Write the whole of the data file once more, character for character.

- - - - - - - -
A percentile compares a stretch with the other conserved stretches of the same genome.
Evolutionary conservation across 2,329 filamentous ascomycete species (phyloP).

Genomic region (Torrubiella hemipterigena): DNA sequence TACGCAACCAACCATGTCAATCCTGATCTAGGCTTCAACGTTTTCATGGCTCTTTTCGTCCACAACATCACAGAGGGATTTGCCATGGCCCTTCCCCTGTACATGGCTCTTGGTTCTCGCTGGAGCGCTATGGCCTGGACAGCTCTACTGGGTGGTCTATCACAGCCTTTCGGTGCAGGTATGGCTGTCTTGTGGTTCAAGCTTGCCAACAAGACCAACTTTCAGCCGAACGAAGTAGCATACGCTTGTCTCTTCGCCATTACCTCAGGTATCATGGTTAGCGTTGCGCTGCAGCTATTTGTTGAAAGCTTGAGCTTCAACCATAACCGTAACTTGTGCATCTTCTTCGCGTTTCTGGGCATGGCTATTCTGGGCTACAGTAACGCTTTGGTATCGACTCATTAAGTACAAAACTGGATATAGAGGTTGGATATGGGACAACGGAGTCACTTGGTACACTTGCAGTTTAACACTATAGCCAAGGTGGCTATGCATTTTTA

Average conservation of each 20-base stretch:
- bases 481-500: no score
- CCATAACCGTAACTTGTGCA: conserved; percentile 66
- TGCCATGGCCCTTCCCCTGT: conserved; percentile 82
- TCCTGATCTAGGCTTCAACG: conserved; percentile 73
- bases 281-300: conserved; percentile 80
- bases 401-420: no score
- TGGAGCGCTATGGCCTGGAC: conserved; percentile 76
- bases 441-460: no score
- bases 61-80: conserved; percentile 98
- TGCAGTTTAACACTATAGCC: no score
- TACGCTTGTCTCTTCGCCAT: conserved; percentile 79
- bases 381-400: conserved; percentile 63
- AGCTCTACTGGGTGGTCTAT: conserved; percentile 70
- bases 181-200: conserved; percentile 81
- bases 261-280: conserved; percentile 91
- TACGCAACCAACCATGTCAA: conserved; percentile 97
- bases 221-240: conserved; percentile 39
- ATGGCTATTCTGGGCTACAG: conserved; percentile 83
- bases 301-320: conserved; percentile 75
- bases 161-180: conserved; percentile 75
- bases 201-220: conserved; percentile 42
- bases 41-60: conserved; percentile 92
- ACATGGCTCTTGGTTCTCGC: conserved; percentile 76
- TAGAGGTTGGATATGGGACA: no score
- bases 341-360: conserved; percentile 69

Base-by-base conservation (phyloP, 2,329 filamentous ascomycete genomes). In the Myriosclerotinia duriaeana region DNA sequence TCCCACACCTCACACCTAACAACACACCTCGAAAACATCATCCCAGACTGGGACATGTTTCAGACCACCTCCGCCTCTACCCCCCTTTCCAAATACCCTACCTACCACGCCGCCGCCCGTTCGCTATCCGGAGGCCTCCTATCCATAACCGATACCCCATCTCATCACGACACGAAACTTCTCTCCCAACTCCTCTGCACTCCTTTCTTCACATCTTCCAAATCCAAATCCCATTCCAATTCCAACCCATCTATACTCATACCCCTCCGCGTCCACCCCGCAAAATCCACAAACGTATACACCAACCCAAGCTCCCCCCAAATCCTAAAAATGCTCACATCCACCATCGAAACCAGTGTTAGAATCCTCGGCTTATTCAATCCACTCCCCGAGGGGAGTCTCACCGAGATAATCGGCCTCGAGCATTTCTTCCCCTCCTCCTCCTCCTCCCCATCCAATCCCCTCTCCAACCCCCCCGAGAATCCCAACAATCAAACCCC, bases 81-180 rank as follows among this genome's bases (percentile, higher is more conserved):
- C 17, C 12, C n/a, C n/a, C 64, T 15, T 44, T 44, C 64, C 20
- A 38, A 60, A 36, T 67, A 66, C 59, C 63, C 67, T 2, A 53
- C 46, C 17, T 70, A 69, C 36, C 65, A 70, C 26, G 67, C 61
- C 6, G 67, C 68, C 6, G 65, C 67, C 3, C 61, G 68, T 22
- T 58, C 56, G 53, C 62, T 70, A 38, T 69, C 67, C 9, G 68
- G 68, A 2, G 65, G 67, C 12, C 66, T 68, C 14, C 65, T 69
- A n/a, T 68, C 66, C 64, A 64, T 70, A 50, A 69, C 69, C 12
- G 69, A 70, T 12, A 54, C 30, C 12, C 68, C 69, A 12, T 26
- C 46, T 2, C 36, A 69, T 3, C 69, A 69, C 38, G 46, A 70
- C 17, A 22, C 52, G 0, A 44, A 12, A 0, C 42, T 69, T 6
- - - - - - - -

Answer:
A percentile compares a stretch with the other conserved stretches of the same genome.
Evolutionary conservation across 2,329 filamentous ascomycete species (phyloP).

Genomic region (Torrubiella hemipterigena): DNA sequence TACGCAACCAACCATGTCAATCCTGATCTAGGCTTCAACGTTTTCATGGCTCTTTTCGTCCACAACATCACAGAGGGATTTGCCATGGCCCTTCCCCTGTACATGGCTCTTGGTTCTCGCTGGAGCGCTATGGCCTGGACAGCTCTACTGGGTGGTCTATCACAGCCTTTCGGTGCAGGTATGGCTGTCTTGTGGTTCAAGCTTGCCAACAAGACCAACTTTCAGCCGAACGAAGTAGCATACGCTTGTCTCTTCGCCATTACCTCAGGTATCATGGTTAGCGTTGCGCTGCAGCTATTTGTTGAAAGCTTGAGCTTCAACCATAACCGTAACTTGTGCATCTTCTTCGCGTTTCTGGGCATGGCTATTCTGGGCTACAGTAACGCTTTGGTATCGACTCATTAAGTACAAAACTGGATATAGAGGTTGGATATGGGACAACGGAGTCACTTGGTACACTTGCAGTTTAACACTATAGCCAAGGTGGCTATGCATTTTTA

Average conservation of each 20-base stretch:
- bases 481-500: no score
- CCATAACCGTAACTTGTGCA: conserved; percentile 66
- TGCCATGGCCCTTCCCCTGT: conserved; percentile 82
- TCCTGATCTAGGCTTCAACG: conserved; percentile 73
- bases 281-300: conserved; percentile 80
- bases 401-420: no score
- TGGAGCGCTATGGCCTGGAC: conserved; percentile 76
- bases 441-460: no score
- bases 61-80: conserved; percentile 98
- TGCAGTTTAACACTATAGCC: no score
- TACGCTTGTCTCTTCGCCAT: conserved; percentile 79
- bases 381-400: conserved; percentile 63
- AGCTCTACTGGGTGGTCTAT: conserved; percentile 70
- bases 181-200: conserved; percentile 81
- bases 261-280: conserved; percentile 91
- TACGCAACCAACCATGTCAA: conserved; percentile 97
- bases 221-240: conserved; percentile 39
- ATGGCTATTCTGGGCTACAG: conserved; percentile 83
- bases 301-320: conserved; percentile 75
- bases 161-180: conserved; percentile 75
- bases 201-220: conserved; percentile 42
- bases 41-60: conserved; percentile 92
- ACATGGCTCTTGGTTCTCGC: conserved; percentile 76
- TAGAGGTTGGATATGGGACA: no score
- bases 341-360: conserved; percentile 69

Base-by-base conservation (phyloP, 2,329 filamentous ascomycete genomes). In the Myriosclerotinia duriaeana region DNA sequence TCCCACACCTCACACCTAACAACACACCTCGAAAACATCATCCCAGACTGGGACATGTTTCAGACCACCTCCGCCTCTACCCCCCTTTCCAAATACCCTACCTACCACGCCGCCGCCCGTTCGCTATCCGGAGGCCTCCTATCCATAACCGATACCCCATCTCATCACGACACGAAACTTCTCTCCCAACTCCTCTGCACTCCTTTCTTCACATCTTCCAAATCCAAATCCCATTCCAATTCCAACCCATCTATACTCATACCCCTCCGCGTCCACCCCGCAAAATCCACAAACGTATACACCAACCCAAGCTCCCCCCAAATCCTAAAAATGCTCACATCCACCATCGAAACCAGTGTTAGAATCCTCGGCTTATTCAATCCACTCCCCGAGGGGAGTCTCACCGAGATAATCGGCCTCGAGCATTTCTTCCCCTCCTCCTCCTCCTCCCCATCCAATCCCCTCTCCAACCCCCCCGAGAATCCCAACAATCAAACCCC, bases 81-180 rank as follows among this genome's bases (percentile, higher is more conserved):
- C 17, C 12, C n/a, C n/a, C 64, T 15, T 44, T 44, C 64, C 20
- A 38, A 60, A 36, T 67, A 66, C 59, C 63, C 67, T 2, A 53
- C 46, C 17, T 70, A 69, C 36, C 65, A 70, C 26, G 67, C 61
- C 6, G 67, C 68, C 6, G 65, C 67, C 3, C 61, G 68, T 22
- T 58, C 56, G 53, C 62, T 70, A 38, T 69, C 67, C 9, G 68
- G 68, A 2, G 65, G 67, C 12, C 66, T 68, C 14, C 65, T 69
- A n/a, T 68, C 66, C 64, A 64, T 70, A 50, A 69, C 69, C 12
- G 69, A 70, T 12, A 54, C 30, C 12, C 68, C 69, A 12, T 26
- C 46, T 2, C 36, A 69, T 3, C 69, A 69, C 38, G 46, A 70
- C 17, A 22, C 52, G 0, A 44, A 12, A 0, C 42, T 69, T 6